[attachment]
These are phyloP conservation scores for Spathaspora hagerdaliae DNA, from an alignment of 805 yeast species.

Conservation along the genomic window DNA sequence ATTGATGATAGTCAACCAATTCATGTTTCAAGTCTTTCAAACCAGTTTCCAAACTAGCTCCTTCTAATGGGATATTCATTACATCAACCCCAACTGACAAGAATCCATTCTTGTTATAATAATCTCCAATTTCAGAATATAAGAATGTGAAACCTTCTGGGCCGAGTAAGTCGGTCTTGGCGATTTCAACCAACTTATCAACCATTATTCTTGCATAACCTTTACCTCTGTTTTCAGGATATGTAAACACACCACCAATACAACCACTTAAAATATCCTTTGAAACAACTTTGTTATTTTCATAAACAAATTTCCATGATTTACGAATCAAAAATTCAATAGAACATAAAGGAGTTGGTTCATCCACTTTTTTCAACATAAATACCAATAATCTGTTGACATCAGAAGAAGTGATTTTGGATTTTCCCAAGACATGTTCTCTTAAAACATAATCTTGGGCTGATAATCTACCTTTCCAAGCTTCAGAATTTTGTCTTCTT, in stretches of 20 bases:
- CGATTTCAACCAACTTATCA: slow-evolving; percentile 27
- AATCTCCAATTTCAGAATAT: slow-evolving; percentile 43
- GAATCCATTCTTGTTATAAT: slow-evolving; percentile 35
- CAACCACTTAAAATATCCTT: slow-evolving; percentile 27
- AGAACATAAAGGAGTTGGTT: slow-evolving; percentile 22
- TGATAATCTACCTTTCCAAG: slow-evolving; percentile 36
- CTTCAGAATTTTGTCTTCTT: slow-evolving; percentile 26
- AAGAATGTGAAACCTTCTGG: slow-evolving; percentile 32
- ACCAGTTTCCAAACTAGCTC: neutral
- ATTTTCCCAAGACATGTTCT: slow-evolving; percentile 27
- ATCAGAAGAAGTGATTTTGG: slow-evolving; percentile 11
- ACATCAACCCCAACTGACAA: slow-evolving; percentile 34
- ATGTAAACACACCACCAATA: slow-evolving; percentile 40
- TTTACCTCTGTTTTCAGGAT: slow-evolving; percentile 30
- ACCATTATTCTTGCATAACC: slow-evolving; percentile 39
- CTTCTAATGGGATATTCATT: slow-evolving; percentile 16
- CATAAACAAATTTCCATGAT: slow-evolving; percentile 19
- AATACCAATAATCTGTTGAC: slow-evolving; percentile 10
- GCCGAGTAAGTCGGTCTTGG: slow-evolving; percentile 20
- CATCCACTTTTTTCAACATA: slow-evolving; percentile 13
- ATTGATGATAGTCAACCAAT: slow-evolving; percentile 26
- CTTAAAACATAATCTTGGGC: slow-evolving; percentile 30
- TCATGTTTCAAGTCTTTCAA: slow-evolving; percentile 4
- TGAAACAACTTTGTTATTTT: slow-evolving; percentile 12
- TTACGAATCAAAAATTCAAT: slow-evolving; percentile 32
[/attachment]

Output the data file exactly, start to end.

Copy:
These are phyloP conservation scores for Spathaspora hagerdaliae DNA, from an alignment of 805 yeast species.

Conservation along the genomic window DNA sequence ATTGATGATAGTCAACCAATTCATGTTTCAAGTCTTTCAAACCAGTTTCCAAACTAGCTCCTTCTAATGGGATATTCATTACATCAACCCCAACTGACAAGAATCCATTCTTGTTATAATAATCTCCAATTTCAGAATATAAGAATGTGAAACCTTCTGGGCCGAGTAAGTCGGTCTTGGCGATTTCAACCAACTTATCAACCATTATTCTTGCATAACCTTTACCTCTGTTTTCAGGATATGTAAACACACCACCAATACAACCACTTAAAATATCCTTTGAAACAACTTTGTTATTTTCATAAACAAATTTCCATGATTTACGAATCAAAAATTCAATAGAACATAAAGGAGTTGGTTCATCCACTTTTTTCAACATAAATACCAATAATCTGTTGACATCAGAAGAAGTGATTTTGGATTTTCCCAAGACATGTTCTCTTAAAACATAATCTTGGGCTGATAATCTACCTTTCCAAGCTTCAGAATTTTGTCTTCTT, in stretches of 20 bases:
- CGATTTCAACCAACTTATCA: slow-evolving; percentile 27
- AATCTCCAATTTCAGAATAT: slow-evolving; percentile 43
- GAATCCATTCTTGTTATAAT: slow-evolving; percentile 35
- CAACCACTTAAAATATCCTT: slow-evolving; percentile 27
- AGAACATAAAGGAGTTGGTT: slow-evolving; percentile 22
- TGATAATCTACCTTTCCAAG: slow-evolving; percentile 36
- CTTCAGAATTTTGTCTTCTT: slow-evolving; percentile 26
- AAGAATGTGAAACCTTCTGG: slow-evolving; percentile 32
- ACCAGTTTCCAAACTAGCTC: neutral
- ATTTTCCCAAGACATGTTCT: slow-evolving; percentile 27
- ATCAGAAGAAGTGATTTTGG: slow-evolving; percentile 11
- ACATCAACCCCAACTGACAA: slow-evolving; percentile 34
- ATGTAAACACACCACCAATA: slow-evolving; percentile 40
- TTTACCTCTGTTTTCAGGAT: slow-evolving; percentile 30
- ACCATTATTCTTGCATAACC: slow-evolving; percentile 39
- CTTCTAATGGGATATTCATT: slow-evolving; percentile 16
- CATAAACAAATTTCCATGAT: slow-evolving; percentile 19
- AATACCAATAATCTGTTGAC: slow-evolving; percentile 10
- GCCGAGTAAGTCGGTCTTGG: slow-evolving; percentile 20
- CATCCACTTTTTTCAACATA: slow-evolving; percentile 13
- ATTGATGATAGTCAACCAAT: slow-evolving; percentile 26
- CTTAAAACATAATCTTGGGC: slow-evolving; percentile 30
- TCATGTTTCAAGTCTTTCAA: slow-evolving; percentile 4
- TGAAACAACTTTGTTATTTT: slow-evolving; percentile 12
- TTACGAATCAAAAATTCAAT: slow-evolving; percentile 32